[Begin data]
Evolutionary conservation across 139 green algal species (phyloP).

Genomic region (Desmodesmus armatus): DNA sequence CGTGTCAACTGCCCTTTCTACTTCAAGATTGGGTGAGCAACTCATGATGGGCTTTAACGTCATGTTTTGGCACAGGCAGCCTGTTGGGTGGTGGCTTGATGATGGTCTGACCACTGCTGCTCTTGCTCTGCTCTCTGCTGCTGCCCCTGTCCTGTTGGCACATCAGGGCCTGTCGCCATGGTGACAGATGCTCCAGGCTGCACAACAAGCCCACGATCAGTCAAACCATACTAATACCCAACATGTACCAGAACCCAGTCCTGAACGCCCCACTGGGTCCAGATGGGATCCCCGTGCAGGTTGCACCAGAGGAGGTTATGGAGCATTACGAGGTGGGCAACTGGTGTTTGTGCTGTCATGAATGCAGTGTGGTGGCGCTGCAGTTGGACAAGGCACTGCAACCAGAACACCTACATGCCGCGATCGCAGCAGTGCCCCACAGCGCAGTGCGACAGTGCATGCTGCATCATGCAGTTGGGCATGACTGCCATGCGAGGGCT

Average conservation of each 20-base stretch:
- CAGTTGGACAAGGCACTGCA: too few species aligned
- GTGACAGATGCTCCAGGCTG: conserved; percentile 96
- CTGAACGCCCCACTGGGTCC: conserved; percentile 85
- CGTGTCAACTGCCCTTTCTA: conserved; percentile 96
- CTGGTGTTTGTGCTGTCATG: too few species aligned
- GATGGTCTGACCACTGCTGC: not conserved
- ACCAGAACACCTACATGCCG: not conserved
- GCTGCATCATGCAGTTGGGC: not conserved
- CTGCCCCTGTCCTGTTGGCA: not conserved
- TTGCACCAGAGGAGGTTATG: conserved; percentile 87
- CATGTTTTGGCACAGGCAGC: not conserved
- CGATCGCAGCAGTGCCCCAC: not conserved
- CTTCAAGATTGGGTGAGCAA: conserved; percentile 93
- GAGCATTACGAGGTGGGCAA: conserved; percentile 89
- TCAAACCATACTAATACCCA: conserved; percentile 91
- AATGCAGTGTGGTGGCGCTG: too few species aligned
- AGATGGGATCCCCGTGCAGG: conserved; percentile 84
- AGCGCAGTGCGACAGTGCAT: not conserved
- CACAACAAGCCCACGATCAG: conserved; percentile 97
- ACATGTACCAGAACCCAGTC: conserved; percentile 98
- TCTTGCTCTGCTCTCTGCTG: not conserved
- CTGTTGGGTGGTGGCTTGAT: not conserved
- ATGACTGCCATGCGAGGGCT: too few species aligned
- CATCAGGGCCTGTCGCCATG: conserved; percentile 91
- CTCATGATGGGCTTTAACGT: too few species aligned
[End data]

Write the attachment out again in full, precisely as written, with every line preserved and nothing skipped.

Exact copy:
Evolutionary conservation across 139 green algal species (phyloP).

Genomic region (Desmodesmus armatus): DNA sequence CGTGTCAACTGCCCTTTCTACTTCAAGATTGGGTGAGCAACTCATGATGGGCTTTAACGTCATGTTTTGGCACAGGCAGCCTGTTGGGTGGTGGCTTGATGATGGTCTGACCACTGCTGCTCTTGCTCTGCTCTCTGCTGCTGCCCCTGTCCTGTTGGCACATCAGGGCCTGTCGCCATGGTGACAGATGCTCCAGGCTGCACAACAAGCCCACGATCAGTCAAACCATACTAATACCCAACATGTACCAGAACCCAGTCCTGAACGCCCCACTGGGTCCAGATGGGATCCCCGTGCAGGTTGCACCAGAGGAGGTTATGGAGCATTACGAGGTGGGCAACTGGTGTTTGTGCTGTCATGAATGCAGTGTGGTGGCGCTGCAGTTGGACAAGGCACTGCAACCAGAACACCTACATGCCGCGATCGCAGCAGTGCCCCACAGCGCAGTGCGACAGTGCATGCTGCATCATGCAGTTGGGCATGACTGCCATGCGAGGGCT

Average conservation of each 20-base stretch:
- CAGTTGGACAAGGCACTGCA: too few species aligned
- GTGACAGATGCTCCAGGCTG: conserved; percentile 96
- CTGAACGCCCCACTGGGTCC: conserved; percentile 85
- CGTGTCAACTGCCCTTTCTA: conserved; percentile 96
- CTGGTGTTTGTGCTGTCATG: too few species aligned
- GATGGTCTGACCACTGCTGC: not conserved
- ACCAGAACACCTACATGCCG: not conserved
- GCTGCATCATGCAGTTGGGC: not conserved
- CTGCCCCTGTCCTGTTGGCA: not conserved
- TTGCACCAGAGGAGGTTATG: conserved; percentile 87
- CATGTTTTGGCACAGGCAGC: not conserved
- CGATCGCAGCAGTGCCCCAC: not conserved
- CTTCAAGATTGGGTGAGCAA: conserved; percentile 93
- GAGCATTACGAGGTGGGCAA: conserved; percentile 89
- TCAAACCATACTAATACCCA: conserved; percentile 91
- AATGCAGTGTGGTGGCGCTG: too few species aligned
- AGATGGGATCCCCGTGCAGG: conserved; percentile 84
- AGCGCAGTGCGACAGTGCAT: not conserved
- CACAACAAGCCCACGATCAG: conserved; percentile 97
- ACATGTACCAGAACCCAGTC: conserved; percentile 98
- TCTTGCTCTGCTCTCTGCTG: not conserved
- CTGTTGGGTGGTGGCTTGAT: not conserved
- ATGACTGCCATGCGAGGGCT: too few species aligned
- CATCAGGGCCTGTCGCCATG: conserved; percentile 91
- CTCATGATGGGCTTTAACGT: too few species aligned